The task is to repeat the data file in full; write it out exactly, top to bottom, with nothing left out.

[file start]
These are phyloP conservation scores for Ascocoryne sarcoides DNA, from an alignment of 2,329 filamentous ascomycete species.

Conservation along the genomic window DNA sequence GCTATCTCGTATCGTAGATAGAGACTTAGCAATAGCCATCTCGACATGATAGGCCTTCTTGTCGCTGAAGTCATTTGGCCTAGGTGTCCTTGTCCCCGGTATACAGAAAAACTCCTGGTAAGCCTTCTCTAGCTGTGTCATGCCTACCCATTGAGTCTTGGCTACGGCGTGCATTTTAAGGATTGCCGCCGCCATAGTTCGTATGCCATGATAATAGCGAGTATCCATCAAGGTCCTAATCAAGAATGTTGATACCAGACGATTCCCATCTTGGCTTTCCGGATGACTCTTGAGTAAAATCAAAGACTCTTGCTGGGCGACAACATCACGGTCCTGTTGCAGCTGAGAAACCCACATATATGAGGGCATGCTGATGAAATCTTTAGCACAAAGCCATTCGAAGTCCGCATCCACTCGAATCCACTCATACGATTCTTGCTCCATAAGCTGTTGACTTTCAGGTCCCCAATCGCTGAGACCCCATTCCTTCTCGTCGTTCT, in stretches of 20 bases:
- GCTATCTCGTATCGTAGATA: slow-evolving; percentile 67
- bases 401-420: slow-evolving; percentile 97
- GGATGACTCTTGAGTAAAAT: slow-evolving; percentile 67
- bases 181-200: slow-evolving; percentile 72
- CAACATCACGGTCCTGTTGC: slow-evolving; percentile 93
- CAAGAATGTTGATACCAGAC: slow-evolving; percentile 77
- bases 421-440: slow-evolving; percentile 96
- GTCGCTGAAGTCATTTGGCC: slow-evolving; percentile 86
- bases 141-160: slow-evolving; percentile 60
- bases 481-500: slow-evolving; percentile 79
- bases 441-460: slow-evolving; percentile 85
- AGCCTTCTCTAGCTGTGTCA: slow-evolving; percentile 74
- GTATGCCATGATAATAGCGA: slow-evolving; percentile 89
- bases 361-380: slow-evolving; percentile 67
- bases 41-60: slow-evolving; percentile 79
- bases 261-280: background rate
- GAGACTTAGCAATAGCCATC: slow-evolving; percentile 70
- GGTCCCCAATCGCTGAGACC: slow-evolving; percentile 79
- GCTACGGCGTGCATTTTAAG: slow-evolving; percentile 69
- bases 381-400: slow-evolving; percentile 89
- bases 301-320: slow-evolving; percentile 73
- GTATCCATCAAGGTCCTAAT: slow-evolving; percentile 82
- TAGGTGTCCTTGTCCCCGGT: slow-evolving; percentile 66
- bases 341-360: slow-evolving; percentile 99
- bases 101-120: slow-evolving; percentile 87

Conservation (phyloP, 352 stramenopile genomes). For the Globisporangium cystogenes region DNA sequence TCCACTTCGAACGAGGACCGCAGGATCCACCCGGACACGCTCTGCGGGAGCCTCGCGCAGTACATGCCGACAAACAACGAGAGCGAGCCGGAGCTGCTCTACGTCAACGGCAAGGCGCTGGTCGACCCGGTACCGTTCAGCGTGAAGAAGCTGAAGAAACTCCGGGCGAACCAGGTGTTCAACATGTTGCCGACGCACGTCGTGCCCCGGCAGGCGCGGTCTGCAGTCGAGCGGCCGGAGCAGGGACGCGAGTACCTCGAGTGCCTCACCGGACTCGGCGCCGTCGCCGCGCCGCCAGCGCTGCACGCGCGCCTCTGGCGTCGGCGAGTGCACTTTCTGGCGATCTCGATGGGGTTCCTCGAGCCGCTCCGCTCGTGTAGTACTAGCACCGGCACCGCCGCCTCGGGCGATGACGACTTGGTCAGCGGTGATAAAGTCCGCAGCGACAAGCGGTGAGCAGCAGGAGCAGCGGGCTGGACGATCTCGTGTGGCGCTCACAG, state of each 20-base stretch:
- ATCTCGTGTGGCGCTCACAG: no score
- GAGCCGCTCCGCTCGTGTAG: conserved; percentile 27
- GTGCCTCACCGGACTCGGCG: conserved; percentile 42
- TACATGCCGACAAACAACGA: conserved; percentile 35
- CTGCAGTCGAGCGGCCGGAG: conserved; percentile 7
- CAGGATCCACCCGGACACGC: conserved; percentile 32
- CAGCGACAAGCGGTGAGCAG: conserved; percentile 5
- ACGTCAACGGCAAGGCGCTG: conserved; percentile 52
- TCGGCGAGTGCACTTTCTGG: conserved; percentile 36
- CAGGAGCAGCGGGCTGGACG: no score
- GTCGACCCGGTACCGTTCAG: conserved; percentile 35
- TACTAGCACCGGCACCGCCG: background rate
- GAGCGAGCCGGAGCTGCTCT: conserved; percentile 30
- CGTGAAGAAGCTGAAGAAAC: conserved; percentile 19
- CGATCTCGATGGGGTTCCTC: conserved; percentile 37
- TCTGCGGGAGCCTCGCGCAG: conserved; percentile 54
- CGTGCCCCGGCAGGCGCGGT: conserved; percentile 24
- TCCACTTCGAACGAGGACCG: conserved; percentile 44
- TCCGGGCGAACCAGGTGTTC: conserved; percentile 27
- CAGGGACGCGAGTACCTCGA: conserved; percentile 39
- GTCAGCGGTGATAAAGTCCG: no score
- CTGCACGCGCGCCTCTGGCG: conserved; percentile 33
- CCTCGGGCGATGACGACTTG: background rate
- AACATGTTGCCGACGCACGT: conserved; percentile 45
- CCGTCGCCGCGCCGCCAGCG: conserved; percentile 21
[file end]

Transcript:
These are phyloP conservation scores for Ascocoryne sarcoides DNA, from an alignment of 2,329 filamentous ascomycete species.

Conservation along the genomic window DNA sequence GCTATCTCGTATCGTAGATAGAGACTTAGCAATAGCCATCTCGACATGATAGGCCTTCTTGTCGCTGAAGTCATTTGGCCTAGGTGTCCTTGTCCCCGGTATACAGAAAAACTCCTGGTAAGCCTTCTCTAGCTGTGTCATGCCTACCCATTGAGTCTTGGCTACGGCGTGCATTTTAAGGATTGCCGCCGCCATAGTTCGTATGCCATGATAATAGCGAGTATCCATCAAGGTCCTAATCAAGAATGTTGATACCAGACGATTCCCATCTTGGCTTTCCGGATGACTCTTGAGTAAAATCAAAGACTCTTGCTGGGCGACAACATCACGGTCCTGTTGCAGCTGAGAAACCCACATATATGAGGGCATGCTGATGAAATCTTTAGCACAAAGCCATTCGAAGTCCGCATCCACTCGAATCCACTCATACGATTCTTGCTCCATAAGCTGTTGACTTTCAGGTCCCCAATCGCTGAGACCCCATTCCTTCTCGTCGTTCT, in stretches of 20 bases:
- GCTATCTCGTATCGTAGATA: slow-evolving; percentile 67
- bases 401-420: slow-evolving; percentile 97
- GGATGACTCTTGAGTAAAAT: slow-evolving; percentile 67
- bases 181-200: slow-evolving; percentile 72
- CAACATCACGGTCCTGTTGC: slow-evolving; percentile 93
- CAAGAATGTTGATACCAGAC: slow-evolving; percentile 77
- bases 421-440: slow-evolving; percentile 96
- GTCGCTGAAGTCATTTGGCC: slow-evolving; percentile 86
- bases 141-160: slow-evolving; percentile 60
- bases 481-500: slow-evolving; percentile 79
- bases 441-460: slow-evolving; percentile 85
- AGCCTTCTCTAGCTGTGTCA: slow-evolving; percentile 74
- GTATGCCATGATAATAGCGA: slow-evolving; percentile 89
- bases 361-380: slow-evolving; percentile 67
- bases 41-60: slow-evolving; percentile 79
- bases 261-280: background rate
- GAGACTTAGCAATAGCCATC: slow-evolving; percentile 70
- GGTCCCCAATCGCTGAGACC: slow-evolving; percentile 79
- GCTACGGCGTGCATTTTAAG: slow-evolving; percentile 69
- bases 381-400: slow-evolving; percentile 89
- bases 301-320: slow-evolving; percentile 73
- GTATCCATCAAGGTCCTAAT: slow-evolving; percentile 82
- TAGGTGTCCTTGTCCCCGGT: slow-evolving; percentile 66
- bases 341-360: slow-evolving; percentile 99
- bases 101-120: slow-evolving; percentile 87

Conservation (phyloP, 352 stramenopile genomes). For the Globisporangium cystogenes region DNA sequence TCCACTTCGAACGAGGACCGCAGGATCCACCCGGACACGCTCTGCGGGAGCCTCGCGCAGTACATGCCGACAAACAACGAGAGCGAGCCGGAGCTGCTCTACGTCAACGGCAAGGCGCTGGTCGACCCGGTACCGTTCAGCGTGAAGAAGCTGAAGAAACTCCGGGCGAACCAGGTGTTCAACATGTTGCCGACGCACGTCGTGCCCCGGCAGGCGCGGTCTGCAGTCGAGCGGCCGGAGCAGGGACGCGAGTACCTCGAGTGCCTCACCGGACTCGGCGCCGTCGCCGCGCCGCCAGCGCTGCACGCGCGCCTCTGGCGTCGGCGAGTGCACTTTCTGGCGATCTCGATGGGGTTCCTCGAGCCGCTCCGCTCGTGTAGTACTAGCACCGGCACCGCCGCCTCGGGCGATGACGACTTGGTCAGCGGTGATAAAGTCCGCAGCGACAAGCGGTGAGCAGCAGGAGCAGCGGGCTGGACGATCTCGTGTGGCGCTCACAG, state of each 20-base stretch:
- ATCTCGTGTGGCGCTCACAG: no score
- GAGCCGCTCCGCTCGTGTAG: conserved; percentile 27
- GTGCCTCACCGGACTCGGCG: conserved; percentile 42
- TACATGCCGACAAACAACGA: conserved; percentile 35
- CTGCAGTCGAGCGGCCGGAG: conserved; percentile 7
- CAGGATCCACCCGGACACGC: conserved; percentile 32
- CAGCGACAAGCGGTGAGCAG: conserved; percentile 5
- ACGTCAACGGCAAGGCGCTG: conserved; percentile 52
- TCGGCGAGTGCACTTTCTGG: conserved; percentile 36
- CAGGAGCAGCGGGCTGGACG: no score
- GTCGACCCGGTACCGTTCAG: conserved; percentile 35
- TACTAGCACCGGCACCGCCG: background rate
- GAGCGAGCCGGAGCTGCTCT: conserved; percentile 30
- CGTGAAGAAGCTGAAGAAAC: conserved; percentile 19
- CGATCTCGATGGGGTTCCTC: conserved; percentile 37
- TCTGCGGGAGCCTCGCGCAG: conserved; percentile 54
- CGTGCCCCGGCAGGCGCGGT: conserved; percentile 24
- TCCACTTCGAACGAGGACCG: conserved; percentile 44
- TCCGGGCGAACCAGGTGTTC: conserved; percentile 27
- CAGGGACGCGAGTACCTCGA: conserved; percentile 39
- GTCAGCGGTGATAAAGTCCG: no score
- CTGCACGCGCGCCTCTGGCG: conserved; percentile 33
- CCTCGGGCGATGACGACTTG: background rate
- AACATGTTGCCGACGCACGT: conserved; percentile 45
- CCGTCGCCGCGCCGCCAGCG: conserved; percentile 21